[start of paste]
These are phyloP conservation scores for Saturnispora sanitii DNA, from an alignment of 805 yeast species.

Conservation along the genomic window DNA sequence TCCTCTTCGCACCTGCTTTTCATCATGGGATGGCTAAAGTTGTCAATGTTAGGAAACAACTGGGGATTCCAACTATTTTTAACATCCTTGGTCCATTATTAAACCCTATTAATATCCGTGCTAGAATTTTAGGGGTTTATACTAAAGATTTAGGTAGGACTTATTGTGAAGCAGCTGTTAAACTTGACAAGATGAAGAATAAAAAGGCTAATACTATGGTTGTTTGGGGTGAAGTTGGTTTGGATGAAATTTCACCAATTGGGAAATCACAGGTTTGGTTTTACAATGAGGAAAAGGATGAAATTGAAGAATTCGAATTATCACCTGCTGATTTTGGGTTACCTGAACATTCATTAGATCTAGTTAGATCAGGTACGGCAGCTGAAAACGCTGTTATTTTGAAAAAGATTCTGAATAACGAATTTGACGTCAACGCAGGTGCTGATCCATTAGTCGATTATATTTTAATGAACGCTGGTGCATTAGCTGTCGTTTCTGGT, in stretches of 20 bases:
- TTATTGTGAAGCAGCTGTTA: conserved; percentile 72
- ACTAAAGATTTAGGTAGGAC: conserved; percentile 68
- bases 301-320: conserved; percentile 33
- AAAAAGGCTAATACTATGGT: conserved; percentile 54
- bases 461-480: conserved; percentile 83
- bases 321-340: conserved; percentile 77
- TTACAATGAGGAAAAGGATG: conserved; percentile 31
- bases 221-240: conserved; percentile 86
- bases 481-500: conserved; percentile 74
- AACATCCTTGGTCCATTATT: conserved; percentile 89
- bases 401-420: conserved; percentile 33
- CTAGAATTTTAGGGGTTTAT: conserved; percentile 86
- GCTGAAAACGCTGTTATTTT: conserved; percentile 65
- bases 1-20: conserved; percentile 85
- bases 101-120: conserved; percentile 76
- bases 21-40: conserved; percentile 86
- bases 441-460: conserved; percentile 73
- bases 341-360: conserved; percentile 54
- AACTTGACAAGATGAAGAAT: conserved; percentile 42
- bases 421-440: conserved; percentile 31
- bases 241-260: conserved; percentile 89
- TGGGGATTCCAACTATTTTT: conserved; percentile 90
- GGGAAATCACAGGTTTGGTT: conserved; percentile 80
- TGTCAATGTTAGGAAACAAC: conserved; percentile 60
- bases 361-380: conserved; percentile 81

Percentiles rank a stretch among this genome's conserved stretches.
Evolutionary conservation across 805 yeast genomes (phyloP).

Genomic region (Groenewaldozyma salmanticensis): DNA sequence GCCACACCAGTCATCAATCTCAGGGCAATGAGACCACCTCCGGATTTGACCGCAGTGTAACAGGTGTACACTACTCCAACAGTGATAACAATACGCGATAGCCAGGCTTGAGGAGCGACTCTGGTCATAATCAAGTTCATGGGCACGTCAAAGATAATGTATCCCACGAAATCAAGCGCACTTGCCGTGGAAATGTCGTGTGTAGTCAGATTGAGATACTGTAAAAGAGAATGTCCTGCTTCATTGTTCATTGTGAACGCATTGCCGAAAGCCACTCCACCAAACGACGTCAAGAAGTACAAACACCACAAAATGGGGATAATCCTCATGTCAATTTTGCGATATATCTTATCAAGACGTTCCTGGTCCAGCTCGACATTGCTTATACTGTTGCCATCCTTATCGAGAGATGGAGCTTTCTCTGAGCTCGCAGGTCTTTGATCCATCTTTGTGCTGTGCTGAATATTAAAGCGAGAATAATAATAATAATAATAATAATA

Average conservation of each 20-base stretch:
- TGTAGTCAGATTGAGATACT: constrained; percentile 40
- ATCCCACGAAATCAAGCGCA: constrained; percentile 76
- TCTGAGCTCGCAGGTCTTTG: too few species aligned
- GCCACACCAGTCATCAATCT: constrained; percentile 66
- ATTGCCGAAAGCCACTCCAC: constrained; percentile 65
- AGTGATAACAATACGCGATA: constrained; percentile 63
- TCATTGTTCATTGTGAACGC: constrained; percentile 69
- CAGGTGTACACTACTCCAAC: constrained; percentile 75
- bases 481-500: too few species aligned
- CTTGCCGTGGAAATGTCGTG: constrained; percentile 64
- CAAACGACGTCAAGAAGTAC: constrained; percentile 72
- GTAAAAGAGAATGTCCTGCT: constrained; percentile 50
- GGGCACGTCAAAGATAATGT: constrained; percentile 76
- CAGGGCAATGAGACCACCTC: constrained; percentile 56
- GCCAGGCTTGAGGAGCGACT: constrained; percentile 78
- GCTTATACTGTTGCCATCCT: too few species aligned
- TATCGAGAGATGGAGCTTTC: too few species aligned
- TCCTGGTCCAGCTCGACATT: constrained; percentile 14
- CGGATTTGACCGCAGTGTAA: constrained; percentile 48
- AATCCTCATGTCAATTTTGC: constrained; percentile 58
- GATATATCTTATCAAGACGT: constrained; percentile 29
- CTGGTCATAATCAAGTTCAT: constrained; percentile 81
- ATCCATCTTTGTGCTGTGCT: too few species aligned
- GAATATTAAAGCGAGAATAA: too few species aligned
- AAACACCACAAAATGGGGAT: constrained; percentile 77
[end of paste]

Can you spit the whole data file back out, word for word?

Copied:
These are phyloP conservation scores for Saturnispora sanitii DNA, from an alignment of 805 yeast species.

Conservation along the genomic window DNA sequence TCCTCTTCGCACCTGCTTTTCATCATGGGATGGCTAAAGTTGTCAATGTTAGGAAACAACTGGGGATTCCAACTATTTTTAACATCCTTGGTCCATTATTAAACCCTATTAATATCCGTGCTAGAATTTTAGGGGTTTATACTAAAGATTTAGGTAGGACTTATTGTGAAGCAGCTGTTAAACTTGACAAGATGAAGAATAAAAAGGCTAATACTATGGTTGTTTGGGGTGAAGTTGGTTTGGATGAAATTTCACCAATTGGGAAATCACAGGTTTGGTTTTACAATGAGGAAAAGGATGAAATTGAAGAATTCGAATTATCACCTGCTGATTTTGGGTTACCTGAACATTCATTAGATCTAGTTAGATCAGGTACGGCAGCTGAAAACGCTGTTATTTTGAAAAAGATTCTGAATAACGAATTTGACGTCAACGCAGGTGCTGATCCATTAGTCGATTATATTTTAATGAACGCTGGTGCATTAGCTGTCGTTTCTGGT, in stretches of 20 bases:
- TTATTGTGAAGCAGCTGTTA: conserved; percentile 72
- ACTAAAGATTTAGGTAGGAC: conserved; percentile 68
- bases 301-320: conserved; percentile 33
- AAAAAGGCTAATACTATGGT: conserved; percentile 54
- bases 461-480: conserved; percentile 83
- bases 321-340: conserved; percentile 77
- TTACAATGAGGAAAAGGATG: conserved; percentile 31
- bases 221-240: conserved; percentile 86
- bases 481-500: conserved; percentile 74
- AACATCCTTGGTCCATTATT: conserved; percentile 89
- bases 401-420: conserved; percentile 33
- CTAGAATTTTAGGGGTTTAT: conserved; percentile 86
- GCTGAAAACGCTGTTATTTT: conserved; percentile 65
- bases 1-20: conserved; percentile 85
- bases 101-120: conserved; percentile 76
- bases 21-40: conserved; percentile 86
- bases 441-460: conserved; percentile 73
- bases 341-360: conserved; percentile 54
- AACTTGACAAGATGAAGAAT: conserved; percentile 42
- bases 421-440: conserved; percentile 31
- bases 241-260: conserved; percentile 89
- TGGGGATTCCAACTATTTTT: conserved; percentile 90
- GGGAAATCACAGGTTTGGTT: conserved; percentile 80
- TGTCAATGTTAGGAAACAAC: conserved; percentile 60
- bases 361-380: conserved; percentile 81

Percentiles rank a stretch among this genome's conserved stretches.
Evolutionary conservation across 805 yeast genomes (phyloP).

Genomic region (Groenewaldozyma salmanticensis): DNA sequence GCCACACCAGTCATCAATCTCAGGGCAATGAGACCACCTCCGGATTTGACCGCAGTGTAACAGGTGTACACTACTCCAACAGTGATAACAATACGCGATAGCCAGGCTTGAGGAGCGACTCTGGTCATAATCAAGTTCATGGGCACGTCAAAGATAATGTATCCCACGAAATCAAGCGCACTTGCCGTGGAAATGTCGTGTGTAGTCAGATTGAGATACTGTAAAAGAGAATGTCCTGCTTCATTGTTCATTGTGAACGCATTGCCGAAAGCCACTCCACCAAACGACGTCAAGAAGTACAAACACCACAAAATGGGGATAATCCTCATGTCAATTTTGCGATATATCTTATCAAGACGTTCCTGGTCCAGCTCGACATTGCTTATACTGTTGCCATCCTTATCGAGAGATGGAGCTTTCTCTGAGCTCGCAGGTCTTTGATCCATCTTTGTGCTGTGCTGAATATTAAAGCGAGAATAATAATAATAATAATAATAATA

Average conservation of each 20-base stretch:
- TGTAGTCAGATTGAGATACT: constrained; percentile 40
- ATCCCACGAAATCAAGCGCA: constrained; percentile 76
- TCTGAGCTCGCAGGTCTTTG: too few species aligned
- GCCACACCAGTCATCAATCT: constrained; percentile 66
- ATTGCCGAAAGCCACTCCAC: constrained; percentile 65
- AGTGATAACAATACGCGATA: constrained; percentile 63
- TCATTGTTCATTGTGAACGC: constrained; percentile 69
- CAGGTGTACACTACTCCAAC: constrained; percentile 75
- bases 481-500: too few species aligned
- CTTGCCGTGGAAATGTCGTG: constrained; percentile 64
- CAAACGACGTCAAGAAGTAC: constrained; percentile 72
- GTAAAAGAGAATGTCCTGCT: constrained; percentile 50
- GGGCACGTCAAAGATAATGT: constrained; percentile 76
- CAGGGCAATGAGACCACCTC: constrained; percentile 56
- GCCAGGCTTGAGGAGCGACT: constrained; percentile 78
- GCTTATACTGTTGCCATCCT: too few species aligned
- TATCGAGAGATGGAGCTTTC: too few species aligned
- TCCTGGTCCAGCTCGACATT: constrained; percentile 14
- CGGATTTGACCGCAGTGTAA: constrained; percentile 48
- AATCCTCATGTCAATTTTGC: constrained; percentile 58
- GATATATCTTATCAAGACGT: constrained; percentile 29
- CTGGTCATAATCAAGTTCAT: constrained; percentile 81
- ATCCATCTTTGTGCTGTGCT: too few species aligned
- GAATATTAAAGCGAGAATAA: too few species aligned
- AAACACCACAAAATGGGGAT: constrained; percentile 77